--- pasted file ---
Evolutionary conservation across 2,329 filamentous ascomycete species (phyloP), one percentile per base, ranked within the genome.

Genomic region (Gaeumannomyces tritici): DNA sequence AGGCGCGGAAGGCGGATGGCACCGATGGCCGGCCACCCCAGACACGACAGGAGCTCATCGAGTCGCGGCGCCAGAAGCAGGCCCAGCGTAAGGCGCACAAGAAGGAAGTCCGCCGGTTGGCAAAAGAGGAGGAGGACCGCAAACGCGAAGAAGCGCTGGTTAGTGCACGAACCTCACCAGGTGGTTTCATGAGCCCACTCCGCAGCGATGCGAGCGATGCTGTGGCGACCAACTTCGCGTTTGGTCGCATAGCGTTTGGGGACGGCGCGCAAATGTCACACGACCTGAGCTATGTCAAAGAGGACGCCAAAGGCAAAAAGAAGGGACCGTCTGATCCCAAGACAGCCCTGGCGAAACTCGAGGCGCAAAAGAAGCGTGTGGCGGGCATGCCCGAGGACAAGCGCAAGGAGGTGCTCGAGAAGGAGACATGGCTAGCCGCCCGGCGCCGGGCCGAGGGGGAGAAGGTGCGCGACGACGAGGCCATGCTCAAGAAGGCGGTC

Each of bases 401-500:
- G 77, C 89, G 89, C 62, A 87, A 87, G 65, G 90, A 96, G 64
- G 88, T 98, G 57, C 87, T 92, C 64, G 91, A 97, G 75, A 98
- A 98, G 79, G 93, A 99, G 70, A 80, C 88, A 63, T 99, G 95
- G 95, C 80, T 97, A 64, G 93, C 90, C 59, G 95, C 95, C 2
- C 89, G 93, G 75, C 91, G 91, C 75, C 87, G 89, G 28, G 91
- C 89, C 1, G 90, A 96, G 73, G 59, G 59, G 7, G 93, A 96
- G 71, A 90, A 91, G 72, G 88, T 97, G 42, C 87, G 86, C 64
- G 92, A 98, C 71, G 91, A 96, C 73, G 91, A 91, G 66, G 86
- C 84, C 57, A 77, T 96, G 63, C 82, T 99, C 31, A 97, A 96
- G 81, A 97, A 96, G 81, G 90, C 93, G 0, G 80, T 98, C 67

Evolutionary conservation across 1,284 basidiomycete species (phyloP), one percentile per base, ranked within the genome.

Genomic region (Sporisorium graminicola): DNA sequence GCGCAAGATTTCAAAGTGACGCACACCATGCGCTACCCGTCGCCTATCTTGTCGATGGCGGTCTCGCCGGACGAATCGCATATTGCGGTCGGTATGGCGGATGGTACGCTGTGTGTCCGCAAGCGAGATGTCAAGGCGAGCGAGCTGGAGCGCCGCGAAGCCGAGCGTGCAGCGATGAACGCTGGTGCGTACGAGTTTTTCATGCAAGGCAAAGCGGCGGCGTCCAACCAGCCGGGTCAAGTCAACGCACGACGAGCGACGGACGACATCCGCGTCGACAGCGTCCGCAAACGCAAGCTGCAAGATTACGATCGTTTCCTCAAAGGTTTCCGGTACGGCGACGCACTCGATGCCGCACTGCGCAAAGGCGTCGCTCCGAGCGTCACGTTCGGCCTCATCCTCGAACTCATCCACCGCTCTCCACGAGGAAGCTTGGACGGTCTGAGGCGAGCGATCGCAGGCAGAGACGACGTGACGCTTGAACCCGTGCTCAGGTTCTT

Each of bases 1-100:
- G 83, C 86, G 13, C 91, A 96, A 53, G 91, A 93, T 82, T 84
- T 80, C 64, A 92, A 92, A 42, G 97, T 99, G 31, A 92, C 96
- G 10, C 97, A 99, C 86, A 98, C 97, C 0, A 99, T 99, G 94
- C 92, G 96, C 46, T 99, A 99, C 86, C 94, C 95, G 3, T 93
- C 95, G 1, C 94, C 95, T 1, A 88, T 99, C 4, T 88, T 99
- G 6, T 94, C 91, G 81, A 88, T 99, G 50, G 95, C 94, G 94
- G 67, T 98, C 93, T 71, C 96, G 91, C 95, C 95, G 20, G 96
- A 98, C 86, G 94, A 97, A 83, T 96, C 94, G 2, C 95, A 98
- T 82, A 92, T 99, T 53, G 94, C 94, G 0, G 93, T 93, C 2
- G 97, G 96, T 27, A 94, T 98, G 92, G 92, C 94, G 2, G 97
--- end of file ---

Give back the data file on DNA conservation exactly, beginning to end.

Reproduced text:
Evolutionary conservation across 2,329 filamentous ascomycete species (phyloP), one percentile per base, ranked within the genome.

Genomic region (Gaeumannomyces tritici): DNA sequence AGGCGCGGAAGGCGGATGGCACCGATGGCCGGCCACCCCAGACACGACAGGAGCTCATCGAGTCGCGGCGCCAGAAGCAGGCCCAGCGTAAGGCGCACAAGAAGGAAGTCCGCCGGTTGGCAAAAGAGGAGGAGGACCGCAAACGCGAAGAAGCGCTGGTTAGTGCACGAACCTCACCAGGTGGTTTCATGAGCCCACTCCGCAGCGATGCGAGCGATGCTGTGGCGACCAACTTCGCGTTTGGTCGCATAGCGTTTGGGGACGGCGCGCAAATGTCACACGACCTGAGCTATGTCAAAGAGGACGCCAAAGGCAAAAAGAAGGGACCGTCTGATCCCAAGACAGCCCTGGCGAAACTCGAGGCGCAAAAGAAGCGTGTGGCGGGCATGCCCGAGGACAAGCGCAAGGAGGTGCTCGAGAAGGAGACATGGCTAGCCGCCCGGCGCCGGGCCGAGGGGGAGAAGGTGCGCGACGACGAGGCCATGCTCAAGAAGGCGGTC

Each of bases 401-500:
- G 77, C 89, G 89, C 62, A 87, A 87, G 65, G 90, A 96, G 64
- G 88, T 98, G 57, C 87, T 92, C 64, G 91, A 97, G 75, A 98
- A 98, G 79, G 93, A 99, G 70, A 80, C 88, A 63, T 99, G 95
- G 95, C 80, T 97, A 64, G 93, C 90, C 59, G 95, C 95, C 2
- C 89, G 93, G 75, C 91, G 91, C 75, C 87, G 89, G 28, G 91
- C 89, C 1, G 90, A 96, G 73, G 59, G 59, G 7, G 93, A 96
- G 71, A 90, A 91, G 72, G 88, T 97, G 42, C 87, G 86, C 64
- G 92, A 98, C 71, G 91, A 96, C 73, G 91, A 91, G 66, G 86
- C 84, C 57, A 77, T 96, G 63, C 82, T 99, C 31, A 97, A 96
- G 81, A 97, A 96, G 81, G 90, C 93, G 0, G 80, T 98, C 67

Evolutionary conservation across 1,284 basidiomycete species (phyloP), one percentile per base, ranked within the genome.

Genomic region (Sporisorium graminicola): DNA sequence GCGCAAGATTTCAAAGTGACGCACACCATGCGCTACCCGTCGCCTATCTTGTCGATGGCGGTCTCGCCGGACGAATCGCATATTGCGGTCGGTATGGCGGATGGTACGCTGTGTGTCCGCAAGCGAGATGTCAAGGCGAGCGAGCTGGAGCGCCGCGAAGCCGAGCGTGCAGCGATGAACGCTGGTGCGTACGAGTTTTTCATGCAAGGCAAAGCGGCGGCGTCCAACCAGCCGGGTCAAGTCAACGCACGACGAGCGACGGACGACATCCGCGTCGACAGCGTCCGCAAACGCAAGCTGCAAGATTACGATCGTTTCCTCAAAGGTTTCCGGTACGGCGACGCACTCGATGCCGCACTGCGCAAAGGCGTCGCTCCGAGCGTCACGTTCGGCCTCATCCTCGAACTCATCCACCGCTCTCCACGAGGAAGCTTGGACGGTCTGAGGCGAGCGATCGCAGGCAGAGACGACGTGACGCTTGAACCCGTGCTCAGGTTCTT

Each of bases 1-100:
- G 83, C 86, G 13, C 91, A 96, A 53, G 91, A 93, T 82, T 84
- T 80, C 64, A 92, A 92, A 42, G 97, T 99, G 31, A 92, C 96
- G 10, C 97, A 99, C 86, A 98, C 97, C 0, A 99, T 99, G 94
- C 92, G 96, C 46, T 99, A 99, C 86, C 94, C 95, G 3, T 93
- C 95, G 1, C 94, C 95, T 1, A 88, T 99, C 4, T 88, T 99
- G 6, T 94, C 91, G 81, A 88, T 99, G 50, G 95, C 94, G 94
- G 67, T 98, C 93, T 71, C 96, G 91, C 95, C 95, G 20, G 96
- A 98, C 86, G 94, A 97, A 83, T 96, C 94, G 2, C 95, A 98
- T 82, A 92, T 99, T 53, G 94, C 94, G 0, G 93, T 93, C 2
- G 97, G 96, T 27, A 94, T 98, G 92, G 92, C 94, G 2, G 97